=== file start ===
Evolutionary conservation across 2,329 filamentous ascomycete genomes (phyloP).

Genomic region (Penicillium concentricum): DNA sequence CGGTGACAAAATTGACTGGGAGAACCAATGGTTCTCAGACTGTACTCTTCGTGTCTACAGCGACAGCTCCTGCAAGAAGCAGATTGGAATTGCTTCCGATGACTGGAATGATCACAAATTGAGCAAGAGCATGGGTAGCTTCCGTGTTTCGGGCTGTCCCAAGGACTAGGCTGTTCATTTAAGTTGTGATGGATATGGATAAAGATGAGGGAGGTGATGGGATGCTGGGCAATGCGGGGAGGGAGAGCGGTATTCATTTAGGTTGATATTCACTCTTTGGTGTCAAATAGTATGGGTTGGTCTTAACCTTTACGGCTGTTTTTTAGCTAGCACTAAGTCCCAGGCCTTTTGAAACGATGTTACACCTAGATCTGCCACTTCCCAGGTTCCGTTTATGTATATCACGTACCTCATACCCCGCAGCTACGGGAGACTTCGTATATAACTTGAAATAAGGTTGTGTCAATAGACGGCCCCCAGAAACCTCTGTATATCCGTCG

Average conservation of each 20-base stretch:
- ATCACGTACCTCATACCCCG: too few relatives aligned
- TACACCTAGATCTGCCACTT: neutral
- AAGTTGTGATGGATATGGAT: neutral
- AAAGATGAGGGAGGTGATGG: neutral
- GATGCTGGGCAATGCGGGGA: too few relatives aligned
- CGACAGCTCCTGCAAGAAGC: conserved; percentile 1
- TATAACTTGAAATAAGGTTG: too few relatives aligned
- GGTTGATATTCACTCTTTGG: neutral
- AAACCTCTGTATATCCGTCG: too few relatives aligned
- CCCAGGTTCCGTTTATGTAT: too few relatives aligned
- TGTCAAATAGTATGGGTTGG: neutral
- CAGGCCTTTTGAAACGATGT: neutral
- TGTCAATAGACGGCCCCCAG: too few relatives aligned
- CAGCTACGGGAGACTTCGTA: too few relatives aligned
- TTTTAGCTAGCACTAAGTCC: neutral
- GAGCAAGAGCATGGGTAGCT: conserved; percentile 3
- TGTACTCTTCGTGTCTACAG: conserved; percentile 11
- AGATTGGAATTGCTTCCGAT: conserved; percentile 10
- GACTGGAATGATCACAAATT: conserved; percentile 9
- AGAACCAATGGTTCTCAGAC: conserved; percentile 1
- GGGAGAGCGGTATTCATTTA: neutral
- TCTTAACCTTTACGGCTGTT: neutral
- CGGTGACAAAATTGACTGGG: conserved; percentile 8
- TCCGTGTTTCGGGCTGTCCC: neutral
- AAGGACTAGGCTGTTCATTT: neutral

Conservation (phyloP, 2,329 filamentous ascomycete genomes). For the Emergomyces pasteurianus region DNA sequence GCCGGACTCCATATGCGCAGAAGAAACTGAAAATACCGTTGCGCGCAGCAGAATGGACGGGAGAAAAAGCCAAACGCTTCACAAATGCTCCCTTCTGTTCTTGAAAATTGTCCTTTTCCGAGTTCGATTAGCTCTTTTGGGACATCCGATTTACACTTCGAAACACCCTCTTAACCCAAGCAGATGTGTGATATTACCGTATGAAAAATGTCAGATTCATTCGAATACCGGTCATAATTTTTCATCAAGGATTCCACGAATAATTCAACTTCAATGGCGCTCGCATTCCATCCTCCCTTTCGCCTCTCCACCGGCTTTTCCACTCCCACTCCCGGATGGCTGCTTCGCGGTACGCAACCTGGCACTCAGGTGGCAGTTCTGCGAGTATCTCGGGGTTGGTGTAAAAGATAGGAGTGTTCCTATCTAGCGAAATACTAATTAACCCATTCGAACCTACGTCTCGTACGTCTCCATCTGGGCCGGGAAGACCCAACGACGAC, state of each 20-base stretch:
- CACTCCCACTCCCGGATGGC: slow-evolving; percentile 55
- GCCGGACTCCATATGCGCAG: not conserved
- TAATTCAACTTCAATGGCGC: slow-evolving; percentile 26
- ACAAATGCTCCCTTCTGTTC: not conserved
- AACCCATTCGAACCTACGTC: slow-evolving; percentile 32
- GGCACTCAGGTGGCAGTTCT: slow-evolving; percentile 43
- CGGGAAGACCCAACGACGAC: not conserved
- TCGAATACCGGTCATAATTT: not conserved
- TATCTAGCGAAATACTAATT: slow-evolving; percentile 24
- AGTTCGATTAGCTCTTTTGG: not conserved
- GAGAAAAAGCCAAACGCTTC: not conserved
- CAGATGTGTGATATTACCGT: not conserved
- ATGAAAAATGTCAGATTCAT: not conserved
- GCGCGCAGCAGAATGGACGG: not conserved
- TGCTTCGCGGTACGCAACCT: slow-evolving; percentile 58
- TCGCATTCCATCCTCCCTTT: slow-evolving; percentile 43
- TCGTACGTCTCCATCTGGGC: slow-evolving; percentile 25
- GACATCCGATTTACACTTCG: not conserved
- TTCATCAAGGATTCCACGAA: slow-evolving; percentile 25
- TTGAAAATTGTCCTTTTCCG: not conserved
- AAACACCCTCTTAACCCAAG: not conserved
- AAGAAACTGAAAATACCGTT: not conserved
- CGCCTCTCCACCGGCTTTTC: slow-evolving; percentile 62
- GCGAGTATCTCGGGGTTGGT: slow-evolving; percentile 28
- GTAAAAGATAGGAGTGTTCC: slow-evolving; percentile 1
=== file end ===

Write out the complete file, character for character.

Evolutionary conservation across 2,329 filamentous ascomycete genomes (phyloP).

Genomic region (Penicillium concentricum): DNA sequence CGGTGACAAAATTGACTGGGAGAACCAATGGTTCTCAGACTGTACTCTTCGTGTCTACAGCGACAGCTCCTGCAAGAAGCAGATTGGAATTGCTTCCGATGACTGGAATGATCACAAATTGAGCAAGAGCATGGGTAGCTTCCGTGTTTCGGGCTGTCCCAAGGACTAGGCTGTTCATTTAAGTTGTGATGGATATGGATAAAGATGAGGGAGGTGATGGGATGCTGGGCAATGCGGGGAGGGAGAGCGGTATTCATTTAGGTTGATATTCACTCTTTGGTGTCAAATAGTATGGGTTGGTCTTAACCTTTACGGCTGTTTTTTAGCTAGCACTAAGTCCCAGGCCTTTTGAAACGATGTTACACCTAGATCTGCCACTTCCCAGGTTCCGTTTATGTATATCACGTACCTCATACCCCGCAGCTACGGGAGACTTCGTATATAACTTGAAATAAGGTTGTGTCAATAGACGGCCCCCAGAAACCTCTGTATATCCGTCG

Average conservation of each 20-base stretch:
- ATCACGTACCTCATACCCCG: too few relatives aligned
- TACACCTAGATCTGCCACTT: neutral
- AAGTTGTGATGGATATGGAT: neutral
- AAAGATGAGGGAGGTGATGG: neutral
- GATGCTGGGCAATGCGGGGA: too few relatives aligned
- CGACAGCTCCTGCAAGAAGC: conserved; percentile 1
- TATAACTTGAAATAAGGTTG: too few relatives aligned
- GGTTGATATTCACTCTTTGG: neutral
- AAACCTCTGTATATCCGTCG: too few relatives aligned
- CCCAGGTTCCGTTTATGTAT: too few relatives aligned
- TGTCAAATAGTATGGGTTGG: neutral
- CAGGCCTTTTGAAACGATGT: neutral
- TGTCAATAGACGGCCCCCAG: too few relatives aligned
- CAGCTACGGGAGACTTCGTA: too few relatives aligned
- TTTTAGCTAGCACTAAGTCC: neutral
- GAGCAAGAGCATGGGTAGCT: conserved; percentile 3
- TGTACTCTTCGTGTCTACAG: conserved; percentile 11
- AGATTGGAATTGCTTCCGAT: conserved; percentile 10
- GACTGGAATGATCACAAATT: conserved; percentile 9
- AGAACCAATGGTTCTCAGAC: conserved; percentile 1
- GGGAGAGCGGTATTCATTTA: neutral
- TCTTAACCTTTACGGCTGTT: neutral
- CGGTGACAAAATTGACTGGG: conserved; percentile 8
- TCCGTGTTTCGGGCTGTCCC: neutral
- AAGGACTAGGCTGTTCATTT: neutral

Conservation (phyloP, 2,329 filamentous ascomycete genomes). For the Emergomyces pasteurianus region DNA sequence GCCGGACTCCATATGCGCAGAAGAAACTGAAAATACCGTTGCGCGCAGCAGAATGGACGGGAGAAAAAGCCAAACGCTTCACAAATGCTCCCTTCTGTTCTTGAAAATTGTCCTTTTCCGAGTTCGATTAGCTCTTTTGGGACATCCGATTTACACTTCGAAACACCCTCTTAACCCAAGCAGATGTGTGATATTACCGTATGAAAAATGTCAGATTCATTCGAATACCGGTCATAATTTTTCATCAAGGATTCCACGAATAATTCAACTTCAATGGCGCTCGCATTCCATCCTCCCTTTCGCCTCTCCACCGGCTTTTCCACTCCCACTCCCGGATGGCTGCTTCGCGGTACGCAACCTGGCACTCAGGTGGCAGTTCTGCGAGTATCTCGGGGTTGGTGTAAAAGATAGGAGTGTTCCTATCTAGCGAAATACTAATTAACCCATTCGAACCTACGTCTCGTACGTCTCCATCTGGGCCGGGAAGACCCAACGACGAC, state of each 20-base stretch:
- CACTCCCACTCCCGGATGGC: slow-evolving; percentile 55
- GCCGGACTCCATATGCGCAG: not conserved
- TAATTCAACTTCAATGGCGC: slow-evolving; percentile 26
- ACAAATGCTCCCTTCTGTTC: not conserved
- AACCCATTCGAACCTACGTC: slow-evolving; percentile 32
- GGCACTCAGGTGGCAGTTCT: slow-evolving; percentile 43
- CGGGAAGACCCAACGACGAC: not conserved
- TCGAATACCGGTCATAATTT: not conserved
- TATCTAGCGAAATACTAATT: slow-evolving; percentile 24
- AGTTCGATTAGCTCTTTTGG: not conserved
- GAGAAAAAGCCAAACGCTTC: not conserved
- CAGATGTGTGATATTACCGT: not conserved
- ATGAAAAATGTCAGATTCAT: not conserved
- GCGCGCAGCAGAATGGACGG: not conserved
- TGCTTCGCGGTACGCAACCT: slow-evolving; percentile 58
- TCGCATTCCATCCTCCCTTT: slow-evolving; percentile 43
- TCGTACGTCTCCATCTGGGC: slow-evolving; percentile 25
- GACATCCGATTTACACTTCG: not conserved
- TTCATCAAGGATTCCACGAA: slow-evolving; percentile 25
- TTGAAAATTGTCCTTTTCCG: not conserved
- AAACACCCTCTTAACCCAAG: not conserved
- AAGAAACTGAAAATACCGTT: not conserved
- CGCCTCTCCACCGGCTTTTC: slow-evolving; percentile 62
- GCGAGTATCTCGGGGTTGGT: slow-evolving; percentile 28
- GTAAAAGATAGGAGTGTTCC: slow-evolving; percentile 1